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Online Services Experiences (Carsdirect.com, Carwoo.com, etc.)

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Comments

  • nortsr1nortsr1 Posts: 1,060
    True, but it is a very fast and easy way to get a starting point idea. I never use them, but do go to their site for a fast reference.
  • I requested a quote from Car Direct .com for Acura TL 2011. And they gave me a quote $2000 more than local Acura Dealership gave me. Honestly, I just don’t understand how it should help people.
  • Though I had been using CarsDirect and Edmunds to research car prices, it wasn't after I'd already been in to the dealer and had tried to negotiate a price did I ever realize CarsDirect was a broker site. I ended up logging in and using the site the night I got back from the dealer.

    I bought a new car thru CarsDirect last October. After having done all my research, I definitely saw that the CarsDirect price that came up for the make and features I wanted was at exactly the price my research had found was a "fair" price for the car. The dealer gave me the reasons they couldn't match the prices I had seen online, which I respected and understood.

    Though I was apprehensive about going thru CarsDirect, the process was as smooth and painless as I could ask for. The CarsDirect rep found my car 20 minutes after I talked to him! There were no fees requested whatsoever throughout the whole process. I did agree to use their financing -- they found a loan at exactly the same rate I had already been pre-approved for -- since I figured since they found the car for me, I would give them the business since I know that's one of their revenue streams as well. (I was a little taken aback when he also tried to sell me an extended warranty at the 11th hour, but it was easy to decline -- since it was all by email, no real pressure.) The dealer even drove the car nearly 70 miles to my house, at no fee, and I signed the paperwork in 15 minutes.

    I suspect one's experience depends on the popularity and availability of the car. I would suggest you definitely do your research and make sure that the CarsDirect price matches what you're willing to pay, rather than solely depend on CarsDirect. Even though I say I would use CarsDirect, I would still do the same amount of research and test drive. By the time I went to CarsDirect, I knew exactly the car and featuresI wanted, so it was very straightforward for me.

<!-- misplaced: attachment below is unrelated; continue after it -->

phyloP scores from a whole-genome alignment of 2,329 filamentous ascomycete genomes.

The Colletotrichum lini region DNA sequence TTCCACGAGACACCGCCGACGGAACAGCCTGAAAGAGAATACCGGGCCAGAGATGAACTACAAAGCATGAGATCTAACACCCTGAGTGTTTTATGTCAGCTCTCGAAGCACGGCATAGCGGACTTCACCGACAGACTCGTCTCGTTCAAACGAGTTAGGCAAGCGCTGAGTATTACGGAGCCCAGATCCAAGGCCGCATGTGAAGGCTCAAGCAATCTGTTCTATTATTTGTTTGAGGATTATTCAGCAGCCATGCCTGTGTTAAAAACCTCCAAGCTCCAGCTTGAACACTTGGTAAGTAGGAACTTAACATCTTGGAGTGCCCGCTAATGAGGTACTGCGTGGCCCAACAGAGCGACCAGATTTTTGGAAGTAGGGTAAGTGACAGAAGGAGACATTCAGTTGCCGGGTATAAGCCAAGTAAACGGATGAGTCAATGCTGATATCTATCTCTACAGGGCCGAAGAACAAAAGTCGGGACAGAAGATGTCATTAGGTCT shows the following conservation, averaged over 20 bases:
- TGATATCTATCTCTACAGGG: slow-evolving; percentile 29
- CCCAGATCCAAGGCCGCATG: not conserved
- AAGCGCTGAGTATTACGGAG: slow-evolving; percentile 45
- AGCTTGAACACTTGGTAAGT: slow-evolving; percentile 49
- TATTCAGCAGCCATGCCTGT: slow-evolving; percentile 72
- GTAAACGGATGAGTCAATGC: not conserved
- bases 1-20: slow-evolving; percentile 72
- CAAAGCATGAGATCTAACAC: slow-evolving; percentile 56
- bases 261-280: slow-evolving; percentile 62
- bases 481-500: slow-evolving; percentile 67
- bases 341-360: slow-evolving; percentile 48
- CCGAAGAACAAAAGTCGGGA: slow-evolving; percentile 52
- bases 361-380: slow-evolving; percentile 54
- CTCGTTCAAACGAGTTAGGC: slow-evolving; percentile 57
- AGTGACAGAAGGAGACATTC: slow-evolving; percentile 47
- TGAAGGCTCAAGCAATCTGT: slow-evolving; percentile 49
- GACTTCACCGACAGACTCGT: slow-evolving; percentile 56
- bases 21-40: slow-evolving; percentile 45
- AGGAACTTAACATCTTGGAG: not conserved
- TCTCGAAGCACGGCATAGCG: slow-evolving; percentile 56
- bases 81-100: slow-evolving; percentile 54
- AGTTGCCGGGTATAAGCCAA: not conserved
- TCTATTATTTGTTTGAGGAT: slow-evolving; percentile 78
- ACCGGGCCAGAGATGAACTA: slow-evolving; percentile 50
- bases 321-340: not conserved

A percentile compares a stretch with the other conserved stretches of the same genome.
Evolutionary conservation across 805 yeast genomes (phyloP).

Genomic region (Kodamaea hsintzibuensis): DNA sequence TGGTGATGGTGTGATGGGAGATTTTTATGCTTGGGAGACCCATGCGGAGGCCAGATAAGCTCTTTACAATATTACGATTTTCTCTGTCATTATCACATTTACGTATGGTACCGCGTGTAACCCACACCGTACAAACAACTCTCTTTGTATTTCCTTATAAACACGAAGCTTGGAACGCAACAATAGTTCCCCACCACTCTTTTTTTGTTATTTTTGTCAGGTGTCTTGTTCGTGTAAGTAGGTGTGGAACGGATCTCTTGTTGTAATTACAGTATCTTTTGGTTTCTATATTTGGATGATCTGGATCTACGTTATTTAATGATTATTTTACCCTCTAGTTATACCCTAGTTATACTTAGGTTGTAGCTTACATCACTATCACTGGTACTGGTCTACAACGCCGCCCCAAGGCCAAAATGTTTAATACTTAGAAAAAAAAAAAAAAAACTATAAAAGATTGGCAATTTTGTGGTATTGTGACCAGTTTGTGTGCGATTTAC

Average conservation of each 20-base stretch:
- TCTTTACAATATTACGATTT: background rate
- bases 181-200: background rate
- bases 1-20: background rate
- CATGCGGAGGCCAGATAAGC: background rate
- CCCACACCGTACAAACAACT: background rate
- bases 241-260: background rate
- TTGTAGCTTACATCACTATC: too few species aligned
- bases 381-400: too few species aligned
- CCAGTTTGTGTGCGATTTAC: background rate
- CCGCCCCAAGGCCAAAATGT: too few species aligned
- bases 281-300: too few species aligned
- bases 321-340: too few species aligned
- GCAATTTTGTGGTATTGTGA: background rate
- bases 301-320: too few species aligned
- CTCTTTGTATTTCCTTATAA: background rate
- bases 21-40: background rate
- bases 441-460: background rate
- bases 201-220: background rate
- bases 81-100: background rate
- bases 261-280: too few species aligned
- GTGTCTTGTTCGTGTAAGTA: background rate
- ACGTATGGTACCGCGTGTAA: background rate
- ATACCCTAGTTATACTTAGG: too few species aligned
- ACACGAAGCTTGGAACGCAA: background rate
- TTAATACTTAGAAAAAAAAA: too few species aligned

My car cost about $20,000 before taxes, which was $4500 below MSRP and $3000 below what the dealer was willing to sell it for.
  • OK, one must consider that CarsDirect makes money from any car sale it processes. The question is "who pays that money?" The answer is, obviously, the customer. Therefore, the price of a vehicle purchased via CarsDirect must be inflated to compensate for CarsDirect's income from the sale.

    I suggest a potential buyer use CarsDirect as a source of information and then go to the dealer and negotiate the price of the vehicle at least several hundred dollars less than the price presented by CarsDirect. If one dealer won't deal just go to the next. Perserverence will be worth a few dollars. In the worst case, all one need do is locate the dealer who works with CarsDirect. Without question, that dealer will sell the car for less than the CarsDirect price.

    Really, the only reason a person should even consider using a service like CarsDirect is if one is uncomfortable dealing with a sales person. But really, why bother with CarsDirect as a person can almost always find a relative or friend who can act as a broker. It is always easier to negotiate when the negotiator is not the one paying.
  • ken117ken117 Posts: 178
    The only thing I am certain about CarsDirect is anyone buying a car from CarsDirect will pay too much. Here is a current example, for a 2011 Outback with an MSRP of $29,220 CarsDirect is currently quoting a price of $28,055 in Maryland. Fitzmall, a one-price shop in Maryland, will sell you this same vehicle for about $27,000.
  • rmingrming Posts: 9